Remaining as objective as possible when discussing issues affecting black America is becoming more and more difficult as the number of extrajudicially killed black bodies continues to pile up.
On Wednesday, a grand jury decided not to pursue criminal charges against the New York police officer responsible for the death of unarmed Eric Garner. A death caused by chokehold -- a prohibited method of 'subduing' alleged assailants. A death ruled a homicide by the New York City medical examiner. A death caught on camera.
Let that sink in: a death caught on camera.
Video footage of Eric Garner's killing went viral back in August. Since then, at least seven other unarmed black people have been killed by law enforcement officers. This body count includes John Crawford and 12-year-old Tamir Rice -- both of whom were killed while toting BB guns in Ohio, an open-carry state.
Crawford and Rice's deaths were also caught on camera. Both were also considered to show improper police conduct. And Crawford's killer, like Garner's, will not be indicted.
The decision has not come back on Tamir Rice.
On Monday, in order to increase police accountability in high-profile cases, the Obama administration announced it would be allotting $263 million to hopefully better police training and fund 50,000 body cameras in local precincts.
President Obama's efforts in this arena are commendable since research has shown body cameras result in a significant decrease in police brutality. Officers not wearing cameras were twice as likely to be reported for using excessive force than those who were not, according to a 2013 study.
But if body cameras are supposed to make officers more cognizant of their actions, what was different about Eric Garner and John Crawford? If we have concrete proof that their lives were unjustly taken, why weren't the killers indicted?
Footage won't aid in decreasing police brutality against black Americans because black death is seen as a spectacle. Video cameras are simply revolutionizing America's most infamous pastime:
By the 1890s lynchers increasingly employed burning, torture, and dismemberment to prolong suffering and excite a "festive atmosphere" among the killers and onlookers. White families brought small children to watch, newspapers sometimes carried advance notices, railroad agents sold excursion tickets to announced lynching sites, and mobs cut off black victims' fingers, toes, ears, or genitalia as souvenirs. Nor was it necessarily the handiwork of a local rabble; not infrequently, the mob was encouraged or led by people prominent in the area's political and business circles. Lynching had become a ritual of interracial social control and recreation rather than simply a punishment for crime.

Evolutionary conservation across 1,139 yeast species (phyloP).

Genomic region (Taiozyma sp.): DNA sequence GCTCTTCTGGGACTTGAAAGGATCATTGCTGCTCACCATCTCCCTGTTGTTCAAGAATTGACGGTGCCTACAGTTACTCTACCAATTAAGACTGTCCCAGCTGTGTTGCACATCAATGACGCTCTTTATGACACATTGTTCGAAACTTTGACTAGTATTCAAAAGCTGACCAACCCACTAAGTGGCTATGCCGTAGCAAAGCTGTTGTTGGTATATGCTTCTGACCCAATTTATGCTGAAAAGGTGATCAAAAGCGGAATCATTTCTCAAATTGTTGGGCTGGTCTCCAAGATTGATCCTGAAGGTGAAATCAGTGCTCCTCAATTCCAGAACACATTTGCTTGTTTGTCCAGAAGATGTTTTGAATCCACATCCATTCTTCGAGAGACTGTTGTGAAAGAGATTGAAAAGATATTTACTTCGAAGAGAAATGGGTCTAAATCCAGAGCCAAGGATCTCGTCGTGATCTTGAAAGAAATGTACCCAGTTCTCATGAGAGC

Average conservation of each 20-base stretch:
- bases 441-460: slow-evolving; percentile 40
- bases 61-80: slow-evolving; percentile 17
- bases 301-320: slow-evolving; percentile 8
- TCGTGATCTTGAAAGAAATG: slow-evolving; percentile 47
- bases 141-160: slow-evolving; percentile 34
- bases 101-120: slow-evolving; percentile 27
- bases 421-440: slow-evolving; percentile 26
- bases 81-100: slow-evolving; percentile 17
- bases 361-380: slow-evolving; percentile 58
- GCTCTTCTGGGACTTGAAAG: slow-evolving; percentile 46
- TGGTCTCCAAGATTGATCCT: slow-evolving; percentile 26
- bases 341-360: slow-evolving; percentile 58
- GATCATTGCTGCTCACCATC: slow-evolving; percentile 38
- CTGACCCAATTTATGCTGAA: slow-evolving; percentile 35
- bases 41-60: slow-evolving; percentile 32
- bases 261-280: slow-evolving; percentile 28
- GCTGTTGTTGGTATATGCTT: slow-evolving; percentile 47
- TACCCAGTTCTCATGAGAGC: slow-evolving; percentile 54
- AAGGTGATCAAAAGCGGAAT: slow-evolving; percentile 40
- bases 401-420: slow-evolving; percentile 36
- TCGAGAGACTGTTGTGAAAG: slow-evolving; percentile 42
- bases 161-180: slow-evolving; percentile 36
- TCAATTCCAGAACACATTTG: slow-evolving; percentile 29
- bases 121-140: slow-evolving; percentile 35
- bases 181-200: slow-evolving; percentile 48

The killing of black people seems to be gawkable. It's seen as a festive event meant to foster camaraderie amongst those who see black life as insignificant. It's a public humiliation where the moans, cries and screams of dying black victims fall upon deaf ears -- just like Eric Garner's declarations that he couldn't breathe did not seem to register with Officer Daniel Pantaleo. Just like John Crawford's proclamation that the gun was not real was silenced with a spray of bullets.
And just like, I assume, Tamir Rice will not be heard.
If you do not believe this, watch the couple who found it humorous to mock the death of this innocent man. A man who had a wife and kids. A man who did not deserve to have his life snatched from him.
Again, I try my best to remain objective when I write about race but I'm running out of facts and statistics. My objectivity is wearing thin.
To Eric Garner and his loved ones, I wish I could say that your country's justice system failed you but it didn't. America did to you what it seemingly aims to do to all of us who aren't white. I wish I could say prayer will change things but it won't. Black people have been praying for years and it has gotten us nowhere.
I don't know what to say to you or Akai Gurley, or Mike Brown, or Tamir Rice, or John Crawford, or Ezell Ford or any of you who were killed for being Black in public. I wish I could say God will handle it, but America's God is a white male who only gives mercy to other white cisgendered men.
So, Eric, I'm sorry but I have no words for you. No explanation. No reasoning. All I have is fear that nothing will change for you or people like us. That's it. I'm so sorry I don't have more.